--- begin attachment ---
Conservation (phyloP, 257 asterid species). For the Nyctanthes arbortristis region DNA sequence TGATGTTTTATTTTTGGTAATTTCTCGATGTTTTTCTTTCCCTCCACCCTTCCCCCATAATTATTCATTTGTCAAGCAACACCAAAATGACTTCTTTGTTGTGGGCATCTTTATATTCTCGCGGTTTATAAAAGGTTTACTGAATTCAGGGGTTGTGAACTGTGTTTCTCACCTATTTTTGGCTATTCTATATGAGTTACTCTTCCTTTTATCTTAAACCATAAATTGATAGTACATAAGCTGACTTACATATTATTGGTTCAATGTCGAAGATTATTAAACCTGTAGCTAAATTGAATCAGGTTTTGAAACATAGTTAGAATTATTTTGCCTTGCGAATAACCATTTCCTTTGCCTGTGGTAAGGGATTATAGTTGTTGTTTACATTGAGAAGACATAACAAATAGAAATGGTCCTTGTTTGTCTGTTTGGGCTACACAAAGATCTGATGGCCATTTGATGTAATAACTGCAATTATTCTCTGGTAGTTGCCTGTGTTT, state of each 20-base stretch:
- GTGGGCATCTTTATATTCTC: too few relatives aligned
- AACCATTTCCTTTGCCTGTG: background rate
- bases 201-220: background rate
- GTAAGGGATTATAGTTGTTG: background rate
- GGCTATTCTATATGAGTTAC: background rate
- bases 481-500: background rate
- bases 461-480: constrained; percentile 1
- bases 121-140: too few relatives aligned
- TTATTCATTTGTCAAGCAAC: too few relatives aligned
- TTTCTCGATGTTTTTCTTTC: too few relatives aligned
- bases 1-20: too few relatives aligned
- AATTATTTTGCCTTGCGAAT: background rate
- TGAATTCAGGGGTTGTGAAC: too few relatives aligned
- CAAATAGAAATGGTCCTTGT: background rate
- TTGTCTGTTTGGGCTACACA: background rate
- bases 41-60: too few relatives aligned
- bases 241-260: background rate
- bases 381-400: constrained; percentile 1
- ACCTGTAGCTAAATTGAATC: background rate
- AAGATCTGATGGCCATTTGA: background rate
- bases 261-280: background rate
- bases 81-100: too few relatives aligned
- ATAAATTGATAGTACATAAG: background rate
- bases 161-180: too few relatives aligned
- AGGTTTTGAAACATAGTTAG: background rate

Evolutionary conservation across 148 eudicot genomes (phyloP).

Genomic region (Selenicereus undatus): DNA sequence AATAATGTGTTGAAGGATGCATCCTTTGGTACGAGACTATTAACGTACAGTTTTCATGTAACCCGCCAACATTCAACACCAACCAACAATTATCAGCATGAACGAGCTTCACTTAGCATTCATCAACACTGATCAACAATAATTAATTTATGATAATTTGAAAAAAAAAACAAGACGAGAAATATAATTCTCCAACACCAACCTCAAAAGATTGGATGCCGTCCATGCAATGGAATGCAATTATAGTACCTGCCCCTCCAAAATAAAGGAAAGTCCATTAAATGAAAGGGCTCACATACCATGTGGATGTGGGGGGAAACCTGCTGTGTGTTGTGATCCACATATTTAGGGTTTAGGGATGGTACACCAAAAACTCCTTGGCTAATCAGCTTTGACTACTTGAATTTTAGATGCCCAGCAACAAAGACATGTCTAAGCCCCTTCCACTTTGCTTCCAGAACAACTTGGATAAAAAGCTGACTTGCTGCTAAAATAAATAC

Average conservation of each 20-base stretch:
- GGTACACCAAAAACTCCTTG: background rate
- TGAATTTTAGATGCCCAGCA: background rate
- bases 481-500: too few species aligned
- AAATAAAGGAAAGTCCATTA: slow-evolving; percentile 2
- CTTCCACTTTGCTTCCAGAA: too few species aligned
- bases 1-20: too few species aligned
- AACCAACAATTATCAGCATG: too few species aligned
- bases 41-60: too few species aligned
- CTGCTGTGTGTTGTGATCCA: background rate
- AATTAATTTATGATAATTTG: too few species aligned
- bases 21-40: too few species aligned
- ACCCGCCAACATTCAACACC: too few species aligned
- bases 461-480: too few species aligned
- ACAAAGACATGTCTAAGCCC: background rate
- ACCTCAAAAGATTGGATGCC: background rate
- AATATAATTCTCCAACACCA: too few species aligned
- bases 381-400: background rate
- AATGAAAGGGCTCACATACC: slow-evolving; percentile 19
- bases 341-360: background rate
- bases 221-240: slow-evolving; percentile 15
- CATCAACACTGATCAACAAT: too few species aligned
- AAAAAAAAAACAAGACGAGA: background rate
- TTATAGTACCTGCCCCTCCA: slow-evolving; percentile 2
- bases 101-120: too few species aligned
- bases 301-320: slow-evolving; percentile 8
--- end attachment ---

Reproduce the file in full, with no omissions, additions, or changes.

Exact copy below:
Conservation (phyloP, 257 asterid species). For the Nyctanthes arbortristis region DNA sequence TGATGTTTTATTTTTGGTAATTTCTCGATGTTTTTCTTTCCCTCCACCCTTCCCCCATAATTATTCATTTGTCAAGCAACACCAAAATGACTTCTTTGTTGTGGGCATCTTTATATTCTCGCGGTTTATAAAAGGTTTACTGAATTCAGGGGTTGTGAACTGTGTTTCTCACCTATTTTTGGCTATTCTATATGAGTTACTCTTCCTTTTATCTTAAACCATAAATTGATAGTACATAAGCTGACTTACATATTATTGGTTCAATGTCGAAGATTATTAAACCTGTAGCTAAATTGAATCAGGTTTTGAAACATAGTTAGAATTATTTTGCCTTGCGAATAACCATTTCCTTTGCCTGTGGTAAGGGATTATAGTTGTTGTTTACATTGAGAAGACATAACAAATAGAAATGGTCCTTGTTTGTCTGTTTGGGCTACACAAAGATCTGATGGCCATTTGATGTAATAACTGCAATTATTCTCTGGTAGTTGCCTGTGTTT, state of each 20-base stretch:
- GTGGGCATCTTTATATTCTC: too few relatives aligned
- AACCATTTCCTTTGCCTGTG: background rate
- bases 201-220: background rate
- GTAAGGGATTATAGTTGTTG: background rate
- GGCTATTCTATATGAGTTAC: background rate
- bases 481-500: background rate
- bases 461-480: constrained; percentile 1
- bases 121-140: too few relatives aligned
- TTATTCATTTGTCAAGCAAC: too few relatives aligned
- TTTCTCGATGTTTTTCTTTC: too few relatives aligned
- bases 1-20: too few relatives aligned
- AATTATTTTGCCTTGCGAAT: background rate
- TGAATTCAGGGGTTGTGAAC: too few relatives aligned
- CAAATAGAAATGGTCCTTGT: background rate
- TTGTCTGTTTGGGCTACACA: background rate
- bases 41-60: too few relatives aligned
- bases 241-260: background rate
- bases 381-400: constrained; percentile 1
- ACCTGTAGCTAAATTGAATC: background rate
- AAGATCTGATGGCCATTTGA: background rate
- bases 261-280: background rate
- bases 81-100: too few relatives aligned
- ATAAATTGATAGTACATAAG: background rate
- bases 161-180: too few relatives aligned
- AGGTTTTGAAACATAGTTAG: background rate

Evolutionary conservation across 148 eudicot genomes (phyloP).

Genomic region (Selenicereus undatus): DNA sequence AATAATGTGTTGAAGGATGCATCCTTTGGTACGAGACTATTAACGTACAGTTTTCATGTAACCCGCCAACATTCAACACCAACCAACAATTATCAGCATGAACGAGCTTCACTTAGCATTCATCAACACTGATCAACAATAATTAATTTATGATAATTTGAAAAAAAAAACAAGACGAGAAATATAATTCTCCAACACCAACCTCAAAAGATTGGATGCCGTCCATGCAATGGAATGCAATTATAGTACCTGCCCCTCCAAAATAAAGGAAAGTCCATTAAATGAAAGGGCTCACATACCATGTGGATGTGGGGGGAAACCTGCTGTGTGTTGTGATCCACATATTTAGGGTTTAGGGATGGTACACCAAAAACTCCTTGGCTAATCAGCTTTGACTACTTGAATTTTAGATGCCCAGCAACAAAGACATGTCTAAGCCCCTTCCACTTTGCTTCCAGAACAACTTGGATAAAAAGCTGACTTGCTGCTAAAATAAATAC

Average conservation of each 20-base stretch:
- GGTACACCAAAAACTCCTTG: background rate
- TGAATTTTAGATGCCCAGCA: background rate
- bases 481-500: too few species aligned
- AAATAAAGGAAAGTCCATTA: slow-evolving; percentile 2
- CTTCCACTTTGCTTCCAGAA: too few species aligned
- bases 1-20: too few species aligned
- AACCAACAATTATCAGCATG: too few species aligned
- bases 41-60: too few species aligned
- CTGCTGTGTGTTGTGATCCA: background rate
- AATTAATTTATGATAATTTG: too few species aligned
- bases 21-40: too few species aligned
- ACCCGCCAACATTCAACACC: too few species aligned
- bases 461-480: too few species aligned
- ACAAAGACATGTCTAAGCCC: background rate
- ACCTCAAAAGATTGGATGCC: background rate
- AATATAATTCTCCAACACCA: too few species aligned
- bases 381-400: background rate
- AATGAAAGGGCTCACATACC: slow-evolving; percentile 19
- bases 341-360: background rate
- bases 221-240: slow-evolving; percentile 15
- CATCAACACTGATCAACAAT: too few species aligned
- AAAAAAAAAACAAGACGAGA: background rate
- TTATAGTACCTGCCCCTCCA: slow-evolving; percentile 2
- bases 101-120: too few species aligned
- bases 301-320: slow-evolving; percentile 8